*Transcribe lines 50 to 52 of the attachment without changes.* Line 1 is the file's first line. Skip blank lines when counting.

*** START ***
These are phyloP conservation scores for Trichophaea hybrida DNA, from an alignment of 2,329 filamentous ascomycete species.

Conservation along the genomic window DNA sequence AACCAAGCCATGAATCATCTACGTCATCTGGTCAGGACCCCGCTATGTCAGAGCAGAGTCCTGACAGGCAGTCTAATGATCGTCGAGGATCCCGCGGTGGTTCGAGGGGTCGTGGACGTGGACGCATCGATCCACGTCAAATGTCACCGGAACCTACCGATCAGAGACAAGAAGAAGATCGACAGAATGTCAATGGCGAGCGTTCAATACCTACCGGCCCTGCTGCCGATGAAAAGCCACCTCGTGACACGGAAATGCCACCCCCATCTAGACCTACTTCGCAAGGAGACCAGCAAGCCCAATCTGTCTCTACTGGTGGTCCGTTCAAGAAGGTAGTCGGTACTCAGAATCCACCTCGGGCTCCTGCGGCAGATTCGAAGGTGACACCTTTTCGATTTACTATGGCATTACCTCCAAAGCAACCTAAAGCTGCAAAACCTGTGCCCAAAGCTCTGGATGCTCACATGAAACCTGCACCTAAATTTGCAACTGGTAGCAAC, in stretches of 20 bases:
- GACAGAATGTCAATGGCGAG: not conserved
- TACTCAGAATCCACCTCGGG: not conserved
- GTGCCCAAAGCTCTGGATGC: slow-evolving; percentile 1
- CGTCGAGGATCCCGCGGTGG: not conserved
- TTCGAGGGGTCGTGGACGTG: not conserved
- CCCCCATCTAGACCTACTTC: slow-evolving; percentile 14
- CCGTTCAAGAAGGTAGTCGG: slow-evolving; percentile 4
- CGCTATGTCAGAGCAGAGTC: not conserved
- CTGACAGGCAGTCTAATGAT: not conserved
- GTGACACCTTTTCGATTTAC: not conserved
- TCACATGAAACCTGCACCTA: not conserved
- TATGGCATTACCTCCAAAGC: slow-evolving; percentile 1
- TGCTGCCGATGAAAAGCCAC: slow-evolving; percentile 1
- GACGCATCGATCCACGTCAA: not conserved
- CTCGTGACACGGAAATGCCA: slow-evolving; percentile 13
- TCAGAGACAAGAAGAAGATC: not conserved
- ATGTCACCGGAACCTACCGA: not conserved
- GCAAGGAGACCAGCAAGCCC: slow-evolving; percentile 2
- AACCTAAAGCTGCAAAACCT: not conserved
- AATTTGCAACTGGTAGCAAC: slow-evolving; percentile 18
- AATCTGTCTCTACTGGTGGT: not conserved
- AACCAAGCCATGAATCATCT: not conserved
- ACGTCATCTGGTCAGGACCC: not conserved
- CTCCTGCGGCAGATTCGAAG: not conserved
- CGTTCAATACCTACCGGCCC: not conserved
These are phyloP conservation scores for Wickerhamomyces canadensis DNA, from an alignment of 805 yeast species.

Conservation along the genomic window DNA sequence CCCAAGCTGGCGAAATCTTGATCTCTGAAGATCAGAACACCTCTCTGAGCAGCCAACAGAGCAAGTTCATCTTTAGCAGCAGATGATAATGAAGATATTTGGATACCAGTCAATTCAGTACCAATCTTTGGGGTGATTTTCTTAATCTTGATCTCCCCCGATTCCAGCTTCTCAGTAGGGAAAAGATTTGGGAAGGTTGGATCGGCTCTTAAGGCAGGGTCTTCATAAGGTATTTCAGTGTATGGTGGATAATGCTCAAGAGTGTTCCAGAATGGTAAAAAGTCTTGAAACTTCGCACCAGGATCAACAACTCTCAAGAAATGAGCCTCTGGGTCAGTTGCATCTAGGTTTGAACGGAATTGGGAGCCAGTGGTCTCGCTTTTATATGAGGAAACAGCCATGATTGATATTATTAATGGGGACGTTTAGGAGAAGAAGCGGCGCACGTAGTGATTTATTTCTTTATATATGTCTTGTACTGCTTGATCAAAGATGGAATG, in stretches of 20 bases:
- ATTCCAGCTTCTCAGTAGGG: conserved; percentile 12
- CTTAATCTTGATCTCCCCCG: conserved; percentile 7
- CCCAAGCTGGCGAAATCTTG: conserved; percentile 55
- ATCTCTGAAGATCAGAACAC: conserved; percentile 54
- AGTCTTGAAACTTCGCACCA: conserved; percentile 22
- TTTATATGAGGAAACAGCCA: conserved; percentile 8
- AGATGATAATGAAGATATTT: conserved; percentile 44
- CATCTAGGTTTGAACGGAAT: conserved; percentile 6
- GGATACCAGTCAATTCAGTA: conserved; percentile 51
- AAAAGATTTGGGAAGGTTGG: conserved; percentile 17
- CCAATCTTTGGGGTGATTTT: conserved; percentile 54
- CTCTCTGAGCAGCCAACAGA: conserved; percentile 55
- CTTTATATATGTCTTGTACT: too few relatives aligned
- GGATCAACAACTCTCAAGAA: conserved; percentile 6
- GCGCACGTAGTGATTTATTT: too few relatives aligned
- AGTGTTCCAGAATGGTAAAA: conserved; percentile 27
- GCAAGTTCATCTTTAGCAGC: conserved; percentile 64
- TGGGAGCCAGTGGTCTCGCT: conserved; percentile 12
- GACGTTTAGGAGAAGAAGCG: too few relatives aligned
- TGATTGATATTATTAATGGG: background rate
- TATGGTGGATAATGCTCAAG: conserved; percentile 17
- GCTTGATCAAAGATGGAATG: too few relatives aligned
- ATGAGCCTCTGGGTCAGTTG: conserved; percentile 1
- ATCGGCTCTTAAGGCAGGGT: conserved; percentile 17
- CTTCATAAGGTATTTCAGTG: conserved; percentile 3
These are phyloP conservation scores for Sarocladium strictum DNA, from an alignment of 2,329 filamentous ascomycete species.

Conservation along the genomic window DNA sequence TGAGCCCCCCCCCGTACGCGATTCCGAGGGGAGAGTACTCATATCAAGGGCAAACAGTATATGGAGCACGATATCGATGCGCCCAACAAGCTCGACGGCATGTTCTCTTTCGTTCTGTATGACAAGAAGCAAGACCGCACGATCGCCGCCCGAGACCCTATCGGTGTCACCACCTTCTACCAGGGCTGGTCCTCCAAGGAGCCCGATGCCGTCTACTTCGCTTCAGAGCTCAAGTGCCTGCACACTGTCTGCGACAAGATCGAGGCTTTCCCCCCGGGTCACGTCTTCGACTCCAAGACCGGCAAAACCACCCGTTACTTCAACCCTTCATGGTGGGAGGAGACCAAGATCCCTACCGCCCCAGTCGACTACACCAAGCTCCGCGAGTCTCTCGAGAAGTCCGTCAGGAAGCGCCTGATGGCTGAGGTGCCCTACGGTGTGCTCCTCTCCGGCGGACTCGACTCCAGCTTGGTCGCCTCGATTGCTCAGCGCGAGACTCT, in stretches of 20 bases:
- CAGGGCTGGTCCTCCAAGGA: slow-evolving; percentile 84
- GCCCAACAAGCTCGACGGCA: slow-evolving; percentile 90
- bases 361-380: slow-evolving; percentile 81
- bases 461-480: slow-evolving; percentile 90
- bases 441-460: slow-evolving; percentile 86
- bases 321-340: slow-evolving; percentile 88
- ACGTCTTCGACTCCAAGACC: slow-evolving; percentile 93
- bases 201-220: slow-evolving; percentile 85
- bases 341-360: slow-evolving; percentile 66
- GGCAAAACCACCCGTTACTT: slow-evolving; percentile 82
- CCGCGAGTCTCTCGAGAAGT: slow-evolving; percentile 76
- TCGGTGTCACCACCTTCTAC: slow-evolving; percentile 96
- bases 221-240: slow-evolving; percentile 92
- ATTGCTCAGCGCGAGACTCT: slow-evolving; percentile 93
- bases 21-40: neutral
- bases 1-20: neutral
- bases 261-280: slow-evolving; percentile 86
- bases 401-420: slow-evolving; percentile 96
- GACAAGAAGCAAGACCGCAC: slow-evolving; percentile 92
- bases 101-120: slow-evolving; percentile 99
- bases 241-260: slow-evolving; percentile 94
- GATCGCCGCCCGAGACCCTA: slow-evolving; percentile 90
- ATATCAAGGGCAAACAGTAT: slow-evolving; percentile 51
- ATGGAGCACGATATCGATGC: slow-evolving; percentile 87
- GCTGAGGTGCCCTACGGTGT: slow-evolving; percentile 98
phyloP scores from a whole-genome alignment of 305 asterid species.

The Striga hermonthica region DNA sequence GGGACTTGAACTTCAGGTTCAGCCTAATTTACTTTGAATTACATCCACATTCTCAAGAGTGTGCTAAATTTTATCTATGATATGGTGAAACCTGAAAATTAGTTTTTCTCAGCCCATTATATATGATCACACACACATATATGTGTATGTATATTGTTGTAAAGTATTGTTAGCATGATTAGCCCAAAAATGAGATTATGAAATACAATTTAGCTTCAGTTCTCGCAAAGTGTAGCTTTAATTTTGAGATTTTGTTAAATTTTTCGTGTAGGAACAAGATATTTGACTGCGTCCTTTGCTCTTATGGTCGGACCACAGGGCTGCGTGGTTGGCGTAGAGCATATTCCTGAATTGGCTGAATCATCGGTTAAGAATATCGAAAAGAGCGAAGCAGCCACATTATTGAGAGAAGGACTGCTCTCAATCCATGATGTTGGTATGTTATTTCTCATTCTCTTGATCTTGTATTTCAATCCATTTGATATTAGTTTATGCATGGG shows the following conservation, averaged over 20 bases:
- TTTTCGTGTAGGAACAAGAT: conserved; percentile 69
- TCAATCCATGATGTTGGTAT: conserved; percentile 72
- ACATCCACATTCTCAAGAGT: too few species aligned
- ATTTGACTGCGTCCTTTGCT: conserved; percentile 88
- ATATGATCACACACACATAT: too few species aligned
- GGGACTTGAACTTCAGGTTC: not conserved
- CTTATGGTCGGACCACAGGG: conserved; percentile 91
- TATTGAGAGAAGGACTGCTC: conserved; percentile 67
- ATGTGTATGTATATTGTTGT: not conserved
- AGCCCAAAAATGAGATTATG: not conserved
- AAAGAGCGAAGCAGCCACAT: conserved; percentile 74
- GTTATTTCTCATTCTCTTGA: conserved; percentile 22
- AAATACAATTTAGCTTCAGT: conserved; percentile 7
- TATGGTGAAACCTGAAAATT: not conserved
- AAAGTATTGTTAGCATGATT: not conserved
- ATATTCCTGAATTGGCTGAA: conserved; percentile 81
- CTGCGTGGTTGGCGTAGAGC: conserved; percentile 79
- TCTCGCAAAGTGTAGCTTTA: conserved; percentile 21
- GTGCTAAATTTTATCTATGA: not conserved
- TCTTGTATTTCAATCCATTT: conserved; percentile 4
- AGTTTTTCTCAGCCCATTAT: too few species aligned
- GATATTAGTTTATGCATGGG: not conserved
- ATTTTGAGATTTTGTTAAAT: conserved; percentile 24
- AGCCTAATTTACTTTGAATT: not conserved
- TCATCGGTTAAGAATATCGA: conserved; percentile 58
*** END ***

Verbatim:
- TATGGTGGATAATGCTCAAG: conserved; percentile 17
- GCTTGATCAAAGATGGAATG: too few relatives aligned
- ATGAGCCTCTGGGTCAGTTG: conserved; percentile 1